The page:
index index.html index.htm index.nginx-debian.html;

        server_name _;

        location /status {
                return 200 "healthy\n";
        }

        location / {
                proxy_pass http://wordpress;
                proxy_set_header Host blog.shellnetsecurity.com;
                proxy_set_header X-Forwarded-For $remote_addr;
        }

        location /admin {
                allow 1.1.1.1;
                allow 2.2.2.2;
                deny all;
                proxy_pass http://wordpress;
                proxy_set_header Host blog.shellnetsecurity.com;
                proxy_set_header X-Forwarded-For $remote_addr;
        }

        location /wp-admin {
                allow 1.1.1.1;
                allow 2.2.2.2;
                deny all;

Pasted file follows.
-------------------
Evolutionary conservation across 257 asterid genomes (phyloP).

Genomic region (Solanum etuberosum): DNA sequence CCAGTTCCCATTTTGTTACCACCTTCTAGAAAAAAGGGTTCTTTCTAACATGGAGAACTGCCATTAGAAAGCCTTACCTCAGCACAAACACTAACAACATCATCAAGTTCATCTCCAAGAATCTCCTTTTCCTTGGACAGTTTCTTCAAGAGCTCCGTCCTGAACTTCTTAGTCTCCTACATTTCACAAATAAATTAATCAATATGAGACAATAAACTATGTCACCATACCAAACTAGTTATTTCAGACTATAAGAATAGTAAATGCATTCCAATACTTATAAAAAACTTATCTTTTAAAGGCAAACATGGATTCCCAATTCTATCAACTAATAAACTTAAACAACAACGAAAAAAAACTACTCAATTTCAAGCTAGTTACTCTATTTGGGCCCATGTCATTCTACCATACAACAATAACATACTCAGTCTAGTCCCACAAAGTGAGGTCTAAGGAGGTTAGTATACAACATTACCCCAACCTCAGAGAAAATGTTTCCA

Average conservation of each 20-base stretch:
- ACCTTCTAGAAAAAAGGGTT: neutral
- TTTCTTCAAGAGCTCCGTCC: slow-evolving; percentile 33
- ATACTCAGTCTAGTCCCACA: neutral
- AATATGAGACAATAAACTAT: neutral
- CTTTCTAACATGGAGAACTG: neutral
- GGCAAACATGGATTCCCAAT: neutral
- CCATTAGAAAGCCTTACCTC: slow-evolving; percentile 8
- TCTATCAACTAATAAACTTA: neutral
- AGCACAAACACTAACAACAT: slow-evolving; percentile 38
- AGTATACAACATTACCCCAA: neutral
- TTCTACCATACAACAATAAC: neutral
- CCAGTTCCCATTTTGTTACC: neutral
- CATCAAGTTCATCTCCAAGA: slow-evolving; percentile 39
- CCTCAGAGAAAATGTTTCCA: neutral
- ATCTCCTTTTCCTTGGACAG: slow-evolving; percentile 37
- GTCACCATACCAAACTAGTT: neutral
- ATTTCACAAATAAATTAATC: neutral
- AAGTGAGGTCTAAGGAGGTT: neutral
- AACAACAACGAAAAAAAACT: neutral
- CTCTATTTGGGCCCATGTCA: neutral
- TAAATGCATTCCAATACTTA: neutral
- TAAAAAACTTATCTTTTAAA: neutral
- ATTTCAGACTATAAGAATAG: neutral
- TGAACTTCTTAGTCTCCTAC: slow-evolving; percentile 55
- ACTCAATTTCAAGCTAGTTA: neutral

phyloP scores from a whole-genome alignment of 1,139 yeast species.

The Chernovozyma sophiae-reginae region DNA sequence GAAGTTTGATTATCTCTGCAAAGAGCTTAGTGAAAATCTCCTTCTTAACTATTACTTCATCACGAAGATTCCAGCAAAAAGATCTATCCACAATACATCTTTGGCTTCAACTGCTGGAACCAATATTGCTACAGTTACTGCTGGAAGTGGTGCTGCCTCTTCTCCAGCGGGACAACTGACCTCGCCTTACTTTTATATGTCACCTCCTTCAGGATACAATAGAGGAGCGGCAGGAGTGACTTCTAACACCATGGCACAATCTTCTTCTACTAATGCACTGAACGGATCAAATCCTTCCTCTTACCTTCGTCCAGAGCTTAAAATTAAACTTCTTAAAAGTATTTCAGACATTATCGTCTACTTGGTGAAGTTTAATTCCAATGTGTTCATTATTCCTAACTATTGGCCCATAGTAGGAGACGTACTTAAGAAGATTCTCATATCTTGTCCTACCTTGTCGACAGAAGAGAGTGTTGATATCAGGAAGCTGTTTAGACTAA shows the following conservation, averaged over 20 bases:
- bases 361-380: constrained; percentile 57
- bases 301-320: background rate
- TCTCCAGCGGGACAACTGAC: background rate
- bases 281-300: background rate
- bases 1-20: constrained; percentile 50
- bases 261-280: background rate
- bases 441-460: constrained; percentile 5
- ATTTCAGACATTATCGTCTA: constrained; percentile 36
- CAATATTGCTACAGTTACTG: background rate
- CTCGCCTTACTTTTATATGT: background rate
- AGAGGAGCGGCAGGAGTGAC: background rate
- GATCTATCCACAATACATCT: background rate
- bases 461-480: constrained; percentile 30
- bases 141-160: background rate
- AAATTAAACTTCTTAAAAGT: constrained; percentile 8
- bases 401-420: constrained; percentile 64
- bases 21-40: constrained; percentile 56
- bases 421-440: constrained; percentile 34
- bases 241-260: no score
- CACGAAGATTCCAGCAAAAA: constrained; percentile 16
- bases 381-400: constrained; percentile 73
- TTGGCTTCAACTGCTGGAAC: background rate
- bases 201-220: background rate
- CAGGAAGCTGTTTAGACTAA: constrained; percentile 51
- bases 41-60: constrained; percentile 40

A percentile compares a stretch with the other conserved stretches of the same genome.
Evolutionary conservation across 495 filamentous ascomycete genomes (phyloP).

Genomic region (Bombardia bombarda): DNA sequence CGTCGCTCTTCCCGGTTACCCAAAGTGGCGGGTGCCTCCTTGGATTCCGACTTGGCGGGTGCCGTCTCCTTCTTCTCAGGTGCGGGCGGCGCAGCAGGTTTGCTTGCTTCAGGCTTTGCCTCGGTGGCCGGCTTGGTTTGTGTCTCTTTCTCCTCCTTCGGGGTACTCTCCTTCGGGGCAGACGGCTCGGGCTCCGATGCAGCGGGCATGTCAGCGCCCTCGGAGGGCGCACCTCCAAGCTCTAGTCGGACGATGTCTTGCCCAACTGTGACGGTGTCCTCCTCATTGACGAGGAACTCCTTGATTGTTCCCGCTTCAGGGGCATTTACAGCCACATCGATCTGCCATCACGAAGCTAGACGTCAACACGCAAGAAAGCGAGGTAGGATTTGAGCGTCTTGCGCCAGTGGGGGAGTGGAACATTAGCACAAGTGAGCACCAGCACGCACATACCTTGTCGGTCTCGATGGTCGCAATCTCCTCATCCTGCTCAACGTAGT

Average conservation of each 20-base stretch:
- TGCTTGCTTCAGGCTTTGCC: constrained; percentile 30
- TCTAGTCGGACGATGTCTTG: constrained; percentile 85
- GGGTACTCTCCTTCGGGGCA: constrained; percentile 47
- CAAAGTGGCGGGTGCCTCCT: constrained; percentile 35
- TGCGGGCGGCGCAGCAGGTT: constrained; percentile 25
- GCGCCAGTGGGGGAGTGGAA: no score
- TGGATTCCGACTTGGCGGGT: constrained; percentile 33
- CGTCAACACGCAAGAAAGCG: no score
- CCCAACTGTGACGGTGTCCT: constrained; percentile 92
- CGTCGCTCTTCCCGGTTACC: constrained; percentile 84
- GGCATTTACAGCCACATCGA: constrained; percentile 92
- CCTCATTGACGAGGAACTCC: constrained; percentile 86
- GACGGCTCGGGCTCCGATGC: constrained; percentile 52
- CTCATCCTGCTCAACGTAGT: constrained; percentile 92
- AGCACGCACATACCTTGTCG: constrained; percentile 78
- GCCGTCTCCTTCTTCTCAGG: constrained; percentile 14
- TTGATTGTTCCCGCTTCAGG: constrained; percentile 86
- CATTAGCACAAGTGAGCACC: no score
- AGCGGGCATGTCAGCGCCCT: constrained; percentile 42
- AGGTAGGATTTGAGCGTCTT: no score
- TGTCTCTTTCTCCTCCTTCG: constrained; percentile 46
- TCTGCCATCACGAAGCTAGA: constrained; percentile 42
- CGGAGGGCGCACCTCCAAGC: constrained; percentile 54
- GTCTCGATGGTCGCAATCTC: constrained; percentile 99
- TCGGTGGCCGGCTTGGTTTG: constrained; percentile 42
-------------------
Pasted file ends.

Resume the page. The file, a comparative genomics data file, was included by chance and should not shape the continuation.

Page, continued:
proxy_pass http://wordpress;
                proxy_set_header Host blog.shellnetsecurity.com;
                proxy_set_header X-Forwarded-For $remote_addr;
        }
    }

  serverConfig: |
    user www-data;
    worker_processes auto;
    pid /run/nginx.pid;
    include /etc/nginx/modules-enabled/*.conf;

    events {
        worker_connections 768;
    }

    http {
        sendfile on;
        tcp_nopush on;
        tcp_nodelay on;
        keepalive_timeout 65;
        types_hash_max_size 2048;
        include /usr/local/nginx/conf/mime.types;
        default_type application/octet-stream;
        access_log /dev/stdout;
        error_log /dev/stdout;
        gzip on;
        
        include /etc/nginx/sites-enabled/*;
    }

    daemon off;

I mostly added a set of standard nginx configurations. If you look at the serverConfig closely, you’ll notice that I’ve directed the access_log and error_log to /dev/stdout. This is so all of the logs are written to stdout (duh). This also allows me to run kubectl logs -f on the created pod and see the access and error logs.